The Tipping Point : How Little Things Can Make a Big Difference
4 journalers for this copy...
"The best way to understand the dramatic transformation of unknown books into bestsellers, or the rise of teenage smoking, or the phenomena of word of mouth or any number of the other mysterious changes that mark everyday life," writes Malcolm Gladwell, "is to think of them as epidemics. Ideas and products and messages and behaviors spread just like viruses do." Although anyone familiar with the theory of memetics will recognize this concept, Gladwell's The Tipping Point has quite a few interesting twists on the subject.
For example, Paul Revere was able to galvanize the forces of resistance so effectively in part because he was what Gladwell calls a "Connector": he knew just about everybody, particularly the revolutionary leaders in each of the towns that he rode through. But Revere "wasn't just the man with the biggest Rolodex in colonial Boston," he was also a "Maven" who gathered extensive information about the British. He knew what was going on and he knew exactly whom to tell. The phenomenon continues to this day--think of how often you've received information in an e-mail message that had been forwarded at least half a dozen times before reaching you.
Gladwell develops these and other concepts (such as the "stickiness" of ideas or the effect of population size on information dispersal) through simple, clear explanations and entertainingly illustrative anecdotes, such as comparing the pedagogical methods of Sesame Street and Blue's Clues, or explaining why it would be even easier to play Six Degrees of Kevin Bacon with the actor Rod Steiger. Although some readers may find the transitional passages between chapters hold their hands a little too tightly, and Gladwell's closing invocation of the possibilities of social engineering sketchy, even chilling, The Tipping Point is one of the most effective books on science for a general audience in ages. It seems inevitable that "tipping point," like "future shock" or "chaos theory," will soon become one of those ideas that everybody knows--or at least knows by name.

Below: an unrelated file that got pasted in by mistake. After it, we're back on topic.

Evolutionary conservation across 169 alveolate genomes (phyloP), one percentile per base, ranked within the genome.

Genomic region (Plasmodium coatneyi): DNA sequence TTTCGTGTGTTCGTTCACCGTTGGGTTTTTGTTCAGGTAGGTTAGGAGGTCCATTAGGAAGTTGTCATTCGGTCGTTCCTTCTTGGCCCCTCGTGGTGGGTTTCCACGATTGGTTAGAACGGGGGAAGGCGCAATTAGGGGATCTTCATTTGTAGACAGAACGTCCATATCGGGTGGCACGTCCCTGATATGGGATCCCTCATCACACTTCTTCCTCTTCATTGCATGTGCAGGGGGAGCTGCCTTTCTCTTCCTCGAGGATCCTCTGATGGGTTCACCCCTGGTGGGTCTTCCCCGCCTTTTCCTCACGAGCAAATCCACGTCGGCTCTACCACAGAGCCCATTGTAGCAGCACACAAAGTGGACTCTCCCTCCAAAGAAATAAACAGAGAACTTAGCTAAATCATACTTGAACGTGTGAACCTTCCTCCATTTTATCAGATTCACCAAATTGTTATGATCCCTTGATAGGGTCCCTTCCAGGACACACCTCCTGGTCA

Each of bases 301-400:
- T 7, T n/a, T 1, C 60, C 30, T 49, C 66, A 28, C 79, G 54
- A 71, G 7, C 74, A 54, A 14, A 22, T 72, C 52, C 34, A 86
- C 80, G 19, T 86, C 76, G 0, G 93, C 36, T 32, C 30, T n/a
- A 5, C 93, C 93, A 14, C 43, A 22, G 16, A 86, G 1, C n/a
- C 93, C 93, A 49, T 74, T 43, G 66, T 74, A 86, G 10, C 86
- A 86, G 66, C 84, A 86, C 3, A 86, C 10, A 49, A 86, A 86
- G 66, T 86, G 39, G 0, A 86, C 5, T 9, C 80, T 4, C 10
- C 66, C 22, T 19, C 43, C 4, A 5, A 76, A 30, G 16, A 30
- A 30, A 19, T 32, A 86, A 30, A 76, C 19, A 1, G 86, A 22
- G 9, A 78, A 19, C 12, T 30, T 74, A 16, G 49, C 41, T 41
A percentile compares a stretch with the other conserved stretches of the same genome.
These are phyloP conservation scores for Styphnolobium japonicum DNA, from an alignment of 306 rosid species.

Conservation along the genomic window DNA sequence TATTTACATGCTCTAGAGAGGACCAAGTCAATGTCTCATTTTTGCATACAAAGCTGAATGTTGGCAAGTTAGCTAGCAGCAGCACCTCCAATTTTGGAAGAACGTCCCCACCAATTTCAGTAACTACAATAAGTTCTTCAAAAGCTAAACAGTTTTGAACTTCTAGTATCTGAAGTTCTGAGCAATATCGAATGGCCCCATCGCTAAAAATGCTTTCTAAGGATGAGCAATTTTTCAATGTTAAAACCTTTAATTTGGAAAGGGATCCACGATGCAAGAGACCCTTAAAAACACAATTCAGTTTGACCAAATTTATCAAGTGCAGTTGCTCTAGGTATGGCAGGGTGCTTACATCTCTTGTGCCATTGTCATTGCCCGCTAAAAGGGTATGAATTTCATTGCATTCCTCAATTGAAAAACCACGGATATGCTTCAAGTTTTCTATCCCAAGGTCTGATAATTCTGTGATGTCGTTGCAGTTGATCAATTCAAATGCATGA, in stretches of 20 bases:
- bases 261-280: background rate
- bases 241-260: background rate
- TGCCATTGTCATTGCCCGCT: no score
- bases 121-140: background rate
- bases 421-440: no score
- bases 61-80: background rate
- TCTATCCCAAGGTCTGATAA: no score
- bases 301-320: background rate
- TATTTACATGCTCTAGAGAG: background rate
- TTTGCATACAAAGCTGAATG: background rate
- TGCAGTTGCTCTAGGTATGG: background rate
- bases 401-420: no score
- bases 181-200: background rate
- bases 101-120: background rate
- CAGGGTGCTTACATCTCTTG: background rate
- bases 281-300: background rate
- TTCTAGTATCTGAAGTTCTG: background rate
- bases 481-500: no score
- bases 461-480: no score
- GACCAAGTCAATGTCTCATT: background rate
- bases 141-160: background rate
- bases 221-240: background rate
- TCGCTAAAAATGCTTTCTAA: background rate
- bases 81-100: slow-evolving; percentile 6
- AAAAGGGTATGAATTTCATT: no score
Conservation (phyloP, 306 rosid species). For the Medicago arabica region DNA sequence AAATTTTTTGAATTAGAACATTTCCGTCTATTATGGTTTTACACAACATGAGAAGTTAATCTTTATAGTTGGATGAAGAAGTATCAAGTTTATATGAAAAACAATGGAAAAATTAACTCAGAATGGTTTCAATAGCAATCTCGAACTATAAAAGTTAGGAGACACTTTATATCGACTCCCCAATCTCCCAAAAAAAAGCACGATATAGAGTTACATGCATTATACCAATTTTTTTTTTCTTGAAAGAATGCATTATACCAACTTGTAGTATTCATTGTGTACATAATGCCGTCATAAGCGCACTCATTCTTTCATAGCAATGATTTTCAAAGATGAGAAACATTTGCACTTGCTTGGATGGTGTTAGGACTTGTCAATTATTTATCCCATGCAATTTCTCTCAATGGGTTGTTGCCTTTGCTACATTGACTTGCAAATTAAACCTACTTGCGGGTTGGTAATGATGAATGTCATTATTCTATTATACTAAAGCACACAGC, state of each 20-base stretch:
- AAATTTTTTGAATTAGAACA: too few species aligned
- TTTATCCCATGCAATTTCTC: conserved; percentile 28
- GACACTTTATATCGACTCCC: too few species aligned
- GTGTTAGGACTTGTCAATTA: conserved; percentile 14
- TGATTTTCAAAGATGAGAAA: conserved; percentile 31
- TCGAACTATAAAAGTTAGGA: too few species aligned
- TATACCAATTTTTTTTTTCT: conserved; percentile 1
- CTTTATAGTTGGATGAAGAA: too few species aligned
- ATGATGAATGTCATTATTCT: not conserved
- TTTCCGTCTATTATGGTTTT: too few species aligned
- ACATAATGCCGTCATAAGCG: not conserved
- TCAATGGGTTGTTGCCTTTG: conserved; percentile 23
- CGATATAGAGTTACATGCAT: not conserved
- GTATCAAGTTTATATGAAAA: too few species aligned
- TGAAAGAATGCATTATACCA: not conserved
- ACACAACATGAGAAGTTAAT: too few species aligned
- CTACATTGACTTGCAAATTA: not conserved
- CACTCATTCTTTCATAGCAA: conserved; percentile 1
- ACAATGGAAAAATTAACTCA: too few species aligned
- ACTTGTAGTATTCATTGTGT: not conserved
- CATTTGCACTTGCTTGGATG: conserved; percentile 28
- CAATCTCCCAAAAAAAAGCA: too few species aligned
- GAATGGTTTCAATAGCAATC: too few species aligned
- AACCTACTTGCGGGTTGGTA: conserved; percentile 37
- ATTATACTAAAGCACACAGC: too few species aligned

While some of the points that Gladwell brought up were interesting, the book drags on a bit too much, specifically in the introduction chapter. Weirdly enough, I found Gladwell's afterward to be the most interesting chapter. Perhaps because it's the most relevant chapter as Gladwell goes over what he has learned about this book after having written it.
Given the choice between this book and Blink, Gladwell's other book, I would choose Blink.
The author names three types of people that contribute to an epidemic. The Connector,a person who knows lots of people, the Maven, someone who loves to gather information and the salesman. There are also other concepts such as stickiness of the idea or product.
I found out that some of the ideas were not what I expected. A very interesting read!
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